March 4, 2020

In This Issue
No on 1 Success!
Doctor Uses Reach of Social Media to Ease COVID-19 Pandemic Fears
Maine's Weekly Influenza Report
Maine DHHS Announces that Office of Substance Abuse and Mental Health Services will be Renamed to Office of Behavioral Health
2020 Census
H. Alan Hume, M. D., 93
Next MMA Legislative Call Will Be Tuesday, March 10th
State House Highlights of the Week
Upcoming Specialty Society Meetings
Register now for Revealing a Path Forward: Maine's Annual Conference on Problem Gambling - March 27th, 2020
10th Annual Maine Patient Safety Academy - March 30, 2020
Targeted Basic Skills Training: Addressing Nicotine and Tobacco Use through Prevention, Policy and Treatment Initiatives - March 31, 2020
Maine Suicide Prevention Program Training for Clinicians
April 10th in Augusta: Building Hope Across Populations-Beyond the Basics in Suicide Prevention 2020
Family Medicine Outpatient Physician
Medical Director, Primary Care Physician
Physician - Nasson Health Care
Nurse Practitioner - Nasson Health Care
Psychiatric Nurse Practitioner - Nasson Health Care
Family Medicine Opportunity in Beautiful Western Maine
Orthopedic Surgeon Opportunity in Beautiful New England
Opportunities at the VA for Volunteer Physicians
Volunteer Opportunity with Partners for World Health - Portland, ME

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Maine DHHS Announces that Office of Substance Abuse and Mental Health Services will be Renamed to Office of Behavioral Health

[From Maine DHHS 03/03/20]



Maine DHHS Announces that Office of Substance Abuse and Mental Health Services will be Renamed to Office of Behavioral Health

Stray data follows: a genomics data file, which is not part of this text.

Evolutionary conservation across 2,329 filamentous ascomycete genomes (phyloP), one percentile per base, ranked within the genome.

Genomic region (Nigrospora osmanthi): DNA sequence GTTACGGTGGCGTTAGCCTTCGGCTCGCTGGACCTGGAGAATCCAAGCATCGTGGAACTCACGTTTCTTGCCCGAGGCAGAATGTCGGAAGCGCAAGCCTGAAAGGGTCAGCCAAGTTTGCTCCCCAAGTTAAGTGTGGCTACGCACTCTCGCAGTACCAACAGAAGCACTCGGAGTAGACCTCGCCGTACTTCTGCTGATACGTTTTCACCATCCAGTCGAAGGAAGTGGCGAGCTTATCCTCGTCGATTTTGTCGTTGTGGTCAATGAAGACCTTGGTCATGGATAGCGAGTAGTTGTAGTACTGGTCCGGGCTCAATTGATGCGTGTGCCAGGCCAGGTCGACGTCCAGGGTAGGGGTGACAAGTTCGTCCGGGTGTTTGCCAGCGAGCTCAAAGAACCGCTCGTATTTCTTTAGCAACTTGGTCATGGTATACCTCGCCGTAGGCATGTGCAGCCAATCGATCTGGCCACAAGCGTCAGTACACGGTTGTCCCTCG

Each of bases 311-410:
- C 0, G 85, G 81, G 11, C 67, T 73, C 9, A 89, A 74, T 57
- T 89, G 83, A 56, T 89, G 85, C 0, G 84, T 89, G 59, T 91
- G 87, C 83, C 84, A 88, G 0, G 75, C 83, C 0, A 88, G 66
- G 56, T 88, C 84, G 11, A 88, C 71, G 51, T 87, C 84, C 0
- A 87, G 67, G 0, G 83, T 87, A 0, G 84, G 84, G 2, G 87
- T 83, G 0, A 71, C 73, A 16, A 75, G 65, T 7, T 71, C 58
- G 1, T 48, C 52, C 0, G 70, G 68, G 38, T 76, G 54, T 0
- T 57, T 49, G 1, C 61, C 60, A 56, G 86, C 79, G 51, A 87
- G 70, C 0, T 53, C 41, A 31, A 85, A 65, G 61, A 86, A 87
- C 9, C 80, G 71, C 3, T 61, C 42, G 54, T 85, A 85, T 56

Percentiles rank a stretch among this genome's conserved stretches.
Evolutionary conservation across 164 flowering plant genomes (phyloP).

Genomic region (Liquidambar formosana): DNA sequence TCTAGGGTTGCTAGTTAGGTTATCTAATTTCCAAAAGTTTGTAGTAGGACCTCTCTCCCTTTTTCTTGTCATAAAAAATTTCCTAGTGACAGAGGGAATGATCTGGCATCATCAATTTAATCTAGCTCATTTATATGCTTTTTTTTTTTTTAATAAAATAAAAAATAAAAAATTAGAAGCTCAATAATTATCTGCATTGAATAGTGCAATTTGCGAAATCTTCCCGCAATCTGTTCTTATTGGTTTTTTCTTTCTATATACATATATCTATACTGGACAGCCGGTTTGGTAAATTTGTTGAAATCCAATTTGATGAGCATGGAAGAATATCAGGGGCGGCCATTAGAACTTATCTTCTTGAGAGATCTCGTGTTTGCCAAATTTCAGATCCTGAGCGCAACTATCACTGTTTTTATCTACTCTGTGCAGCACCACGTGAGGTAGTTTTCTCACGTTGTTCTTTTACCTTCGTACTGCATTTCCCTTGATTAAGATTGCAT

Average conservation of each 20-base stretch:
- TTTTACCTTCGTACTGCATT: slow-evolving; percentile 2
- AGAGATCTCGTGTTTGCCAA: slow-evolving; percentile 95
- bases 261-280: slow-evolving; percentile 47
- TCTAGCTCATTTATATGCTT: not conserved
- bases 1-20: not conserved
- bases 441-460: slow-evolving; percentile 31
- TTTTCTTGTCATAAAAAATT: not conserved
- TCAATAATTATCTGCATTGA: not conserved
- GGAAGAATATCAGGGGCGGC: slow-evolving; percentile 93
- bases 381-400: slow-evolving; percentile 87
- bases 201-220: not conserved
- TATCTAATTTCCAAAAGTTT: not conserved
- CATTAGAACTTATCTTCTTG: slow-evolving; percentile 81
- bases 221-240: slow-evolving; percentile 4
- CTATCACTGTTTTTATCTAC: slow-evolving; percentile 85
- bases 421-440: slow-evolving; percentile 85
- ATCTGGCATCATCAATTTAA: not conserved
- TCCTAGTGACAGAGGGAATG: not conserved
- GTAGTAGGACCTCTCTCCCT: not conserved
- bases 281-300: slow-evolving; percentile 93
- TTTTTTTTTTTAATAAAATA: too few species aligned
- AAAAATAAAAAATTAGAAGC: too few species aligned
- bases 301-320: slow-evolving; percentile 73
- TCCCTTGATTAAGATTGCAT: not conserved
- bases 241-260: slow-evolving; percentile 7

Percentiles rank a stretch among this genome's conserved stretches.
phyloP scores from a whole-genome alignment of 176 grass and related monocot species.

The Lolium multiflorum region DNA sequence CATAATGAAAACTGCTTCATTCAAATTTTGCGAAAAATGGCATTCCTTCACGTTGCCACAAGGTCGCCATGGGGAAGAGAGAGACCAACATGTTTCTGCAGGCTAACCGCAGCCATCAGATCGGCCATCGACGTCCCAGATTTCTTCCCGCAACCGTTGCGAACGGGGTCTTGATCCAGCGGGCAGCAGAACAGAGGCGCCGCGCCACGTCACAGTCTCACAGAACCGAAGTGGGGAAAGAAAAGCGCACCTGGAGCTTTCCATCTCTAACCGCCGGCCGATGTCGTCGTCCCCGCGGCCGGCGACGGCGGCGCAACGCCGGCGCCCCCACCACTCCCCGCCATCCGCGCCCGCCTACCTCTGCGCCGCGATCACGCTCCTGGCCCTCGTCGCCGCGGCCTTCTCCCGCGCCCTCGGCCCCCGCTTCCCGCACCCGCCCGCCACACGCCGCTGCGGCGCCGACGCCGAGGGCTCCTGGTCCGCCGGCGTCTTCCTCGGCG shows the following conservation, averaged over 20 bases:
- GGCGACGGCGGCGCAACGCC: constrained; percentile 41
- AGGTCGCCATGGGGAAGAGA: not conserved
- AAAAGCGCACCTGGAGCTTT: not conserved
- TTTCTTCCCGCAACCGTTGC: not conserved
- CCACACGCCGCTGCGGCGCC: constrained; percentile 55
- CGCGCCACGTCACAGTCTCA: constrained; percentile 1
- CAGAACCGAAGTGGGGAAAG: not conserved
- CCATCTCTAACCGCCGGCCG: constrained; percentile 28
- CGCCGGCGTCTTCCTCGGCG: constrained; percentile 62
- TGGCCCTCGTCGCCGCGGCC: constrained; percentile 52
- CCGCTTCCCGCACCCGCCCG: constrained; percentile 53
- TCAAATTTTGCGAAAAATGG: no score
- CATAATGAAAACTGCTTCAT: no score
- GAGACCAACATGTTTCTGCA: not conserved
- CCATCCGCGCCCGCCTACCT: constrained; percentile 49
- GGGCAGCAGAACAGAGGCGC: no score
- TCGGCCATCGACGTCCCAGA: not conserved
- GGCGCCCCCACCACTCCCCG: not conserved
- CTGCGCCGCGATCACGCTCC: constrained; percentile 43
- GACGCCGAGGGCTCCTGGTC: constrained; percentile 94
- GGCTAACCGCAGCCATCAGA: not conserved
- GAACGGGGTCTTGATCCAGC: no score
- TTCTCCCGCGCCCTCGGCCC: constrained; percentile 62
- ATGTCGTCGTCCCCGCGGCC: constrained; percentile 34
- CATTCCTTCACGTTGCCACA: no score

AUGUSTA— The Maine Department of Health and Human Services (DHHS) announced today that the Office of Substance Abuse and Mental Health Services will be renamed to the Office of Behavioral Health.

The name change reflects an evolving understanding of the underlying causes of substance use disorders (SUD) and recognizes that individuals facing SUD often require and benefit from mental health services. The term “behavioral health” captures this, encompassing a continuum of services ranging from prevention, early intervention, treatment, and crisis care to recovery. It also moves away from the more stigmatizing term “substance abuse,” which fails to adequately convey SUD as a medical condition. 

The name change will roll out informally this week, through updates to the DHHS website, building signage and other materials. DHHS will work with the Legislature, Secretary of State, and others to formally update contracts, statute, and regulations as needed, with a likely effective date of July 1, 2020.

The Office of Behavioral Health will continue to operate as an Office within DHHS, with no change to the existing organizational structure.

“This new name captures our approach to substance use and mental health disorders,” said DHHS Commissioner Jeanne Lambrew. “They are medical conditions and often intertwined, requiring an integrated system of services to support the health of Maine people facing these challenges.”

“The standard classification tool, the Diagnostic and Statistical Manual of Mental Disorders, dropped the term ‘substance abuse’ years ago, now defining substance use as a set of cognitive, behavioral, and physiological symptoms that occurs on a spectrum,” said Jessica Pollard, Director of the Office of Behavioral Health. “This new name moves away from imprecise and stigmatizing language and better encompasses our mission to advance behavioral health and wellness for Maine people.”

“This is more than simply a name change,” said Maine Opioid Response Director Gordon Smith. “It is an important statement attacking the stigma and prejudice that has negatively impacted persons with substance use disorders by categorizing this chronic illness as separate from other chronic illnesses. I heartily endorse this change.”

The Office of Behavioral Health oversees a behavioral health continuum of care that serves the whole person and the whole community. Its role is to support Maine people with mental health, substance use, and co-occurring disorders in living not only symptom-free, but with dignity, hope, and meaning. The Office partners with providers, communities, and individuals to offer support, resources, education, training, technical assistance, and services. 


Jackie Farwell, Maine Department of Health and Human Services



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